Successful breastfeeding depends on your baby latching on well. Babies instinctively know how to latch on to the breast; all you need to do is place your baby on your body. Sometimes your baby will need to be guided in the right direction or moved slightly. We’ll talk about how to help your baby latch on and you can also watch the great videos below of real babies latching on well and nursing at the breast.
Self-attachment is the term used to describe how your baby latches himself on without any help. A well-latched on baby won’t give you
You will quickly learn to read your baby’s body language. When a healthy newborn baby is ready to feed they will usually give you one or more of these signs:
Opening the mouth to find the breast,
Turning his head from side to side looking for your breast,
Sticking his tongue out (licking),
Rooting or nuzzling into your breast,
Lifting his head up to look around,
Moving his body to find your breast,
Remember that babies breastfeed, they don’t nipple feed. There are many different positions you can take up when nursing your baby(s). Let’s concentrate on the laid-back, comfy position first.
Make sure you have a glass or two of drinking water beside you before you settle down to breast-feed. It can be very thirsty work, some women feel thirstier than others. Have a few pillows nearby in case you need extra suppot. Skin-to-skin is best so undress baby down to his diaper and have your top half uncovered. Have a warm blanket or shawl nearby in case you get cold.
Lie back in a semi-reclining position on a bed or sofa and put baby on your torso (anywhere from abdomen to chest). Baby needs to be facing toward you; tummy to tummy (his stomach towards your stomach), that is not on his side or back.
Now move him so that he’s just below your breasts. Let him snuggle and nuzzle into you and feel the warmth of your skin. Watch as he looks around to find the breast and nipple.
Soon he will start moving towards the breast, let him show you which side he wants first. Gently hold him so that he doesn’t roll off you! Keep talking to him, giving encouraging words.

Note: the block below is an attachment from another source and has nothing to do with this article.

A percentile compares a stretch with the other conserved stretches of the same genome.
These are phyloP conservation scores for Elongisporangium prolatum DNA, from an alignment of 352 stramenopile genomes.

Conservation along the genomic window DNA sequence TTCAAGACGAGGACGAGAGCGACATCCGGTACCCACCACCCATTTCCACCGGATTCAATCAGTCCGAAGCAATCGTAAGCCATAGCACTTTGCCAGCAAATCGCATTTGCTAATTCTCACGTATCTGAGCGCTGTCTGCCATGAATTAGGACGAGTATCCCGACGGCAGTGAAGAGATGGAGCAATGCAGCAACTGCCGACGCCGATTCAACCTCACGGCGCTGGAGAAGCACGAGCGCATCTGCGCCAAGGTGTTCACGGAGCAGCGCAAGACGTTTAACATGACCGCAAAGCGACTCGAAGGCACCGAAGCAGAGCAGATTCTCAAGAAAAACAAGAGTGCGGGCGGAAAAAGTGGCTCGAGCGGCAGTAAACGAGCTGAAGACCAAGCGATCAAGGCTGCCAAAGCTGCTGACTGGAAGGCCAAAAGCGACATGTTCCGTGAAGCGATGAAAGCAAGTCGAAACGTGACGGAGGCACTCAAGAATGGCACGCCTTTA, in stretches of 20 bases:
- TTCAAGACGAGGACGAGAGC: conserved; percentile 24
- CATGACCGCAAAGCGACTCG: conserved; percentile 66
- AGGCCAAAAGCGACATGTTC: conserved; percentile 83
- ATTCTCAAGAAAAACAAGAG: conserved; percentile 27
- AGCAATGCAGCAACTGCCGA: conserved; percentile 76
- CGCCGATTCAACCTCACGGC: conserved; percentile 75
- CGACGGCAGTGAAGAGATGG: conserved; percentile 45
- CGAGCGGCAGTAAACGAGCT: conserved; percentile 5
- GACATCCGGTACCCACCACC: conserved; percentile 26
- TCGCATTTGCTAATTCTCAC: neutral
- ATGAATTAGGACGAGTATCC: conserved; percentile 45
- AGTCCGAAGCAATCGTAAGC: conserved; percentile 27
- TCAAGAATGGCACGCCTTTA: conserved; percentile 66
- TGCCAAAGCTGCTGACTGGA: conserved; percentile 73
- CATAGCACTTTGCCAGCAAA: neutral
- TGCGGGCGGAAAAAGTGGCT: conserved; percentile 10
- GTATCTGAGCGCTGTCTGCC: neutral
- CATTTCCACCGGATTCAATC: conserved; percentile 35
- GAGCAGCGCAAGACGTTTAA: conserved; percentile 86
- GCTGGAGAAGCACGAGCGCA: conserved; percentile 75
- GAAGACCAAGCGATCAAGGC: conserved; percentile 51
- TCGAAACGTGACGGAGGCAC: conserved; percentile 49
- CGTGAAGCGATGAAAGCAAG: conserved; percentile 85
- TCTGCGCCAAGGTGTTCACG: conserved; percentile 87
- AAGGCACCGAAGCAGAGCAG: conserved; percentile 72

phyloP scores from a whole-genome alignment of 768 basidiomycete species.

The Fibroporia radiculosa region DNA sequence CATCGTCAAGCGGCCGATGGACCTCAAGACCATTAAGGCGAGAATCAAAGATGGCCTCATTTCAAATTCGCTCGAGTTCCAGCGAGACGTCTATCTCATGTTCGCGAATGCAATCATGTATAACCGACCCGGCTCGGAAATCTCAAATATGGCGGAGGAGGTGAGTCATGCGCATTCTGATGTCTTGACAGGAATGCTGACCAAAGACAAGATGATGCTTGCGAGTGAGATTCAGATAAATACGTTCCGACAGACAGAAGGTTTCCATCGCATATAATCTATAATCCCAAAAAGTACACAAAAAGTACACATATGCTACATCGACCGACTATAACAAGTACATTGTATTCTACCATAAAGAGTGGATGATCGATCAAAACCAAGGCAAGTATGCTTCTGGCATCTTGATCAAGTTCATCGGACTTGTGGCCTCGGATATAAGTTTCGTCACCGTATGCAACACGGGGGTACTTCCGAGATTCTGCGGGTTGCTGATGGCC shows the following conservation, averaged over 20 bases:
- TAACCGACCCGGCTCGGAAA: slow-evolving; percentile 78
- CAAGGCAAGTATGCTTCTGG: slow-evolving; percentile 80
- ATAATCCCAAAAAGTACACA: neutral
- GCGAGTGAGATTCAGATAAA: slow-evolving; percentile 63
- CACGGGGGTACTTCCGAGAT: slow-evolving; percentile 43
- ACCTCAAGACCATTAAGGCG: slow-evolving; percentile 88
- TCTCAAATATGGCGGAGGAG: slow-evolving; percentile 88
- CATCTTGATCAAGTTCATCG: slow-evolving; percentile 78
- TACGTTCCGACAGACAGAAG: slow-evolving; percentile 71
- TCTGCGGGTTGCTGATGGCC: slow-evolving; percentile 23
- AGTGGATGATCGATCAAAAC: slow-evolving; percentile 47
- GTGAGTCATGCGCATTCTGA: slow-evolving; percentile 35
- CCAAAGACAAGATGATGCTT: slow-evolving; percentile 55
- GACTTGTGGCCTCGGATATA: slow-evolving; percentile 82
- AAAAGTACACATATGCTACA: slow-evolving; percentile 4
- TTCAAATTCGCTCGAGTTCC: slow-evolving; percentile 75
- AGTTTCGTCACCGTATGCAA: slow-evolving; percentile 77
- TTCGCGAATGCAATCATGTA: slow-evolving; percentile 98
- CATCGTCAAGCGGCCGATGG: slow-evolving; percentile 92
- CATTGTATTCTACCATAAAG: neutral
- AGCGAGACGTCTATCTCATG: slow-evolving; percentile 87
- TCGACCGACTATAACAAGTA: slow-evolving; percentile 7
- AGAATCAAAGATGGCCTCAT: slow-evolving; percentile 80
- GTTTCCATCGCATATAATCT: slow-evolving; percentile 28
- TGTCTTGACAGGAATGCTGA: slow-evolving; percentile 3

1. Wait until baby opens his mouth to a wide gape. If you need to, brush his bottom lip with your nipple or finger. Alternatively stroke the corner of his mouth or his cheek. This encourages him to open his mouth wider.
2. Make sure his tongue, bottom lip and chin touch your breast first.
3. Aim to have baby’s bottom lip as far down as you can from the base of your nipple.
Make sure that you don’t put your hand on baby’s head as it needs to be free for him to move back and forth. Most baby’s don’t like any pressure on the back of their heads.
Take a look at the baby girl in the photo above. Her lips are nicely curled outwards. That means that she isn't sucking her lips into her mouth which can often happen. Lips that curl outwards give the baby a stronger 'chomp' on the breast. Try this so you can feel the difference yourself: suck your thumb with your lips curled into your mouth - it feels weak and awkward. Now turn your lips outward and suck again, feel the strength in your lip muscles as they press on your thumb!
With a good latch on you will see your baby’s bottom lip curled outwards and the top lip also curled outwards. You may hear a nice gluggling noise too as she swallows the colostrum or milk.
Babies’ noses are perfectly designed for breastfeeding! Their little button noses are upturned and a bit flat so that they sink right into mom’s breast while nursing. You don’t need to use a finger to press down on your breast to give baby breathing space. In fact if you do this it can lead to blocked ducts and mastitis.
If latching on has worked well you’ll feel a tingling sensation and a slight pulling (tugging) feeling. It should not hurt or be painful in any way. If it hurts, unlatch baby by placing one of your fingers in the corner of his mouth to break the suction seal of the lips. If you leave the baby latched on when it hurts you could end up with sore nipples. Then try latching on again. In the beginning it can take a few goes before latching on is easy.
As your baby gets older he or she will latch on faster and need less help from you.
Watch This Great Latching On Video:
Watch this young Indonesian mother feeding her beautiful daughter Amelia within the first hour of birth. If you don’t understand Indonesian just mute the sound and enjoy watching. Amelia’s birth is shown briefly. Skin-to-skin contact between mother and baby helps Amelia latch herself on. This is a UNICEF breastfeeding promotion video so there may be parts you want to skip. The baby looking for the breast and latching on is 46 seconds into the video if you want to fast-forward.
Breastfeeding is the easy way to establish a good relationship with your newborn baby. Practicing self-attachment restores confidence in nature’s natural design and in babys' and moms’ innate capacity to breastfeed.
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